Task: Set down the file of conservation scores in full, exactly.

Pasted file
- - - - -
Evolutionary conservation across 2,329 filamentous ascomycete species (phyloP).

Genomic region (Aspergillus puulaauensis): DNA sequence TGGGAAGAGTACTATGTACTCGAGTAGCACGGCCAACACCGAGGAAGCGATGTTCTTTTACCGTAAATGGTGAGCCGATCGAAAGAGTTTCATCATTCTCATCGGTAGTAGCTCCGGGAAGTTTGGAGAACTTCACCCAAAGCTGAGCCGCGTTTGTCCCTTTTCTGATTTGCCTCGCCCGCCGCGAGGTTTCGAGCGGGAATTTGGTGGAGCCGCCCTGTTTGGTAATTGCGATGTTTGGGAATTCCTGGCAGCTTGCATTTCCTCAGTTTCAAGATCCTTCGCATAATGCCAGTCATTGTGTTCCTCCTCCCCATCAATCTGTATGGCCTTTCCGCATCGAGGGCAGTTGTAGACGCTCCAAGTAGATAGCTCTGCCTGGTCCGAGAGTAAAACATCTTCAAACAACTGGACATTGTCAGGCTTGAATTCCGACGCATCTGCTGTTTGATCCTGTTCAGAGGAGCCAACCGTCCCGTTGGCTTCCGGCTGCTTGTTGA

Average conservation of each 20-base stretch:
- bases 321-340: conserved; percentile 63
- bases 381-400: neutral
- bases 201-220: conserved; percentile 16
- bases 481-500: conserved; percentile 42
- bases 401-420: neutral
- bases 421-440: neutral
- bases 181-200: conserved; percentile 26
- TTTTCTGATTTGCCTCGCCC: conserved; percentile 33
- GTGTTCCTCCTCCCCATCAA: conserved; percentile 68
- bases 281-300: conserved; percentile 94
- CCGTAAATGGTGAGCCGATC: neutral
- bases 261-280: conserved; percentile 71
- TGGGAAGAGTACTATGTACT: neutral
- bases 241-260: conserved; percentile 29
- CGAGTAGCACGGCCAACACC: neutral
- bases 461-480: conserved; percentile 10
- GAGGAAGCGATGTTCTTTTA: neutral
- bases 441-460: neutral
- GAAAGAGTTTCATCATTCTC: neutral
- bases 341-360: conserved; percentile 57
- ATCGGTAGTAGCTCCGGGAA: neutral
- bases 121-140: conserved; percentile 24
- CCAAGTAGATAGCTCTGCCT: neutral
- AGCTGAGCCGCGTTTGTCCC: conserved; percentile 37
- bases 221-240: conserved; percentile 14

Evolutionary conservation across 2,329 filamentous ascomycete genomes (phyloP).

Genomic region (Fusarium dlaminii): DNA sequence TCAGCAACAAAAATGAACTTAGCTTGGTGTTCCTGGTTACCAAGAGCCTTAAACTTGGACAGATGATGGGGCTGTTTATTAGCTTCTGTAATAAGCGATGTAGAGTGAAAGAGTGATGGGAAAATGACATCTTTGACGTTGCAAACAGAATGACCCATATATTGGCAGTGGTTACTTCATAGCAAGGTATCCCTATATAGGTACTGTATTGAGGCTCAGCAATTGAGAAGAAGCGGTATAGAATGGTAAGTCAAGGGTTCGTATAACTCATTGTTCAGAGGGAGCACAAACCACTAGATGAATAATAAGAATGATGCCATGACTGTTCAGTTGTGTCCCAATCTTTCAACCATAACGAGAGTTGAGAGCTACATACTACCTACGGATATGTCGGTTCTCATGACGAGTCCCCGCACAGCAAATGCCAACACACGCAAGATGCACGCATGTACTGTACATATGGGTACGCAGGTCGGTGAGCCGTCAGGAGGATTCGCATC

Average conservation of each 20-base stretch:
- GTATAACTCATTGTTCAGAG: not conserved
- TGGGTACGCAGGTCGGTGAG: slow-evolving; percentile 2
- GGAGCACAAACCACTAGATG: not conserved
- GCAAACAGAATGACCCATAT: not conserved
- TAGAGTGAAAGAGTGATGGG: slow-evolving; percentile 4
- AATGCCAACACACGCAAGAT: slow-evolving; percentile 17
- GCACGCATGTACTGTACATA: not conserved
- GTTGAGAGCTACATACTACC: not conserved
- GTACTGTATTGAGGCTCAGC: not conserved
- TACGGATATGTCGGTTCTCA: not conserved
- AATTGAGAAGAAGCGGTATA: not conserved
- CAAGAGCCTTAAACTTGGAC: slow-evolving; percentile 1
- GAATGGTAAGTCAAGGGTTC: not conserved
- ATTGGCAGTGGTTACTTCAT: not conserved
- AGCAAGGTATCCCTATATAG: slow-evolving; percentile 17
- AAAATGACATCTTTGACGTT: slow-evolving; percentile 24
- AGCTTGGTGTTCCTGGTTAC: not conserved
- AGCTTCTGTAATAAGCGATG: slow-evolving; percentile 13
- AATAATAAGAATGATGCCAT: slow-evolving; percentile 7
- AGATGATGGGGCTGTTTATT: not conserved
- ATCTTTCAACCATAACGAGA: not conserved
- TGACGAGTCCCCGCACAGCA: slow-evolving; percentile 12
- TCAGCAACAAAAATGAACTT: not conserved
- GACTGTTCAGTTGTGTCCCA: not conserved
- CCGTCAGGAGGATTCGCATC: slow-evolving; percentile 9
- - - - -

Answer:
Evolutionary conservation across 2,329 filamentous ascomycete species (phyloP).

Genomic region (Aspergillus puulaauensis): DNA sequence TGGGAAGAGTACTATGTACTCGAGTAGCACGGCCAACACCGAGGAAGCGATGTTCTTTTACCGTAAATGGTGAGCCGATCGAAAGAGTTTCATCATTCTCATCGGTAGTAGCTCCGGGAAGTTTGGAGAACTTCACCCAAAGCTGAGCCGCGTTTGTCCCTTTTCTGATTTGCCTCGCCCGCCGCGAGGTTTCGAGCGGGAATTTGGTGGAGCCGCCCTGTTTGGTAATTGCGATGTTTGGGAATTCCTGGCAGCTTGCATTTCCTCAGTTTCAAGATCCTTCGCATAATGCCAGTCATTGTGTTCCTCCTCCCCATCAATCTGTATGGCCTTTCCGCATCGAGGGCAGTTGTAGACGCTCCAAGTAGATAGCTCTGCCTGGTCCGAGAGTAAAACATCTTCAAACAACTGGACATTGTCAGGCTTGAATTCCGACGCATCTGCTGTTTGATCCTGTTCAGAGGAGCCAACCGTCCCGTTGGCTTCCGGCTGCTTGTTGA

Average conservation of each 20-base stretch:
- bases 321-340: conserved; percentile 63
- bases 381-400: neutral
- bases 201-220: conserved; percentile 16
- bases 481-500: conserved; percentile 42
- bases 401-420: neutral
- bases 421-440: neutral
- bases 181-200: conserved; percentile 26
- TTTTCTGATTTGCCTCGCCC: conserved; percentile 33
- GTGTTCCTCCTCCCCATCAA: conserved; percentile 68
- bases 281-300: conserved; percentile 94
- CCGTAAATGGTGAGCCGATC: neutral
- bases 261-280: conserved; percentile 71
- TGGGAAGAGTACTATGTACT: neutral
- bases 241-260: conserved; percentile 29
- CGAGTAGCACGGCCAACACC: neutral
- bases 461-480: conserved; percentile 10
- GAGGAAGCGATGTTCTTTTA: neutral
- bases 441-460: neutral
- GAAAGAGTTTCATCATTCTC: neutral
- bases 341-360: conserved; percentile 57
- ATCGGTAGTAGCTCCGGGAA: neutral
- bases 121-140: conserved; percentile 24
- CCAAGTAGATAGCTCTGCCT: neutral
- AGCTGAGCCGCGTTTGTCCC: conserved; percentile 37
- bases 221-240: conserved; percentile 14

Evolutionary conservation across 2,329 filamentous ascomycete genomes (phyloP).

Genomic region (Fusarium dlaminii): DNA sequence TCAGCAACAAAAATGAACTTAGCTTGGTGTTCCTGGTTACCAAGAGCCTTAAACTTGGACAGATGATGGGGCTGTTTATTAGCTTCTGTAATAAGCGATGTAGAGTGAAAGAGTGATGGGAAAATGACATCTTTGACGTTGCAAACAGAATGACCCATATATTGGCAGTGGTTACTTCATAGCAAGGTATCCCTATATAGGTACTGTATTGAGGCTCAGCAATTGAGAAGAAGCGGTATAGAATGGTAAGTCAAGGGTTCGTATAACTCATTGTTCAGAGGGAGCACAAACCACTAGATGAATAATAAGAATGATGCCATGACTGTTCAGTTGTGTCCCAATCTTTCAACCATAACGAGAGTTGAGAGCTACATACTACCTACGGATATGTCGGTTCTCATGACGAGTCCCCGCACAGCAAATGCCAACACACGCAAGATGCACGCATGTACTGTACATATGGGTACGCAGGTCGGTGAGCCGTCAGGAGGATTCGCATC

Average conservation of each 20-base stretch:
- GTATAACTCATTGTTCAGAG: not conserved
- TGGGTACGCAGGTCGGTGAG: slow-evolving; percentile 2
- GGAGCACAAACCACTAGATG: not conserved
- GCAAACAGAATGACCCATAT: not conserved
- TAGAGTGAAAGAGTGATGGG: slow-evolving; percentile 4
- AATGCCAACACACGCAAGAT: slow-evolving; percentile 17
- GCACGCATGTACTGTACATA: not conserved
- GTTGAGAGCTACATACTACC: not conserved
- GTACTGTATTGAGGCTCAGC: not conserved
- TACGGATATGTCGGTTCTCA: not conserved
- AATTGAGAAGAAGCGGTATA: not conserved
- CAAGAGCCTTAAACTTGGAC: slow-evolving; percentile 1
- GAATGGTAAGTCAAGGGTTC: not conserved
- ATTGGCAGTGGTTACTTCAT: not conserved
- AGCAAGGTATCCCTATATAG: slow-evolving; percentile 17
- AAAATGACATCTTTGACGTT: slow-evolving; percentile 24
- AGCTTGGTGTTCCTGGTTAC: not conserved
- AGCTTCTGTAATAAGCGATG: slow-evolving; percentile 13
- AATAATAAGAATGATGCCAT: slow-evolving; percentile 7
- AGATGATGGGGCTGTTTATT: not conserved
- ATCTTTCAACCATAACGAGA: not conserved
- TGACGAGTCCCCGCACAGCA: slow-evolving; percentile 12
- TCAGCAACAAAAATGAACTT: not conserved
- GACTGTTCAGTTGTGTCCCA: not conserved
- CCGTCAGGAGGATTCGCATC: slow-evolving; percentile 9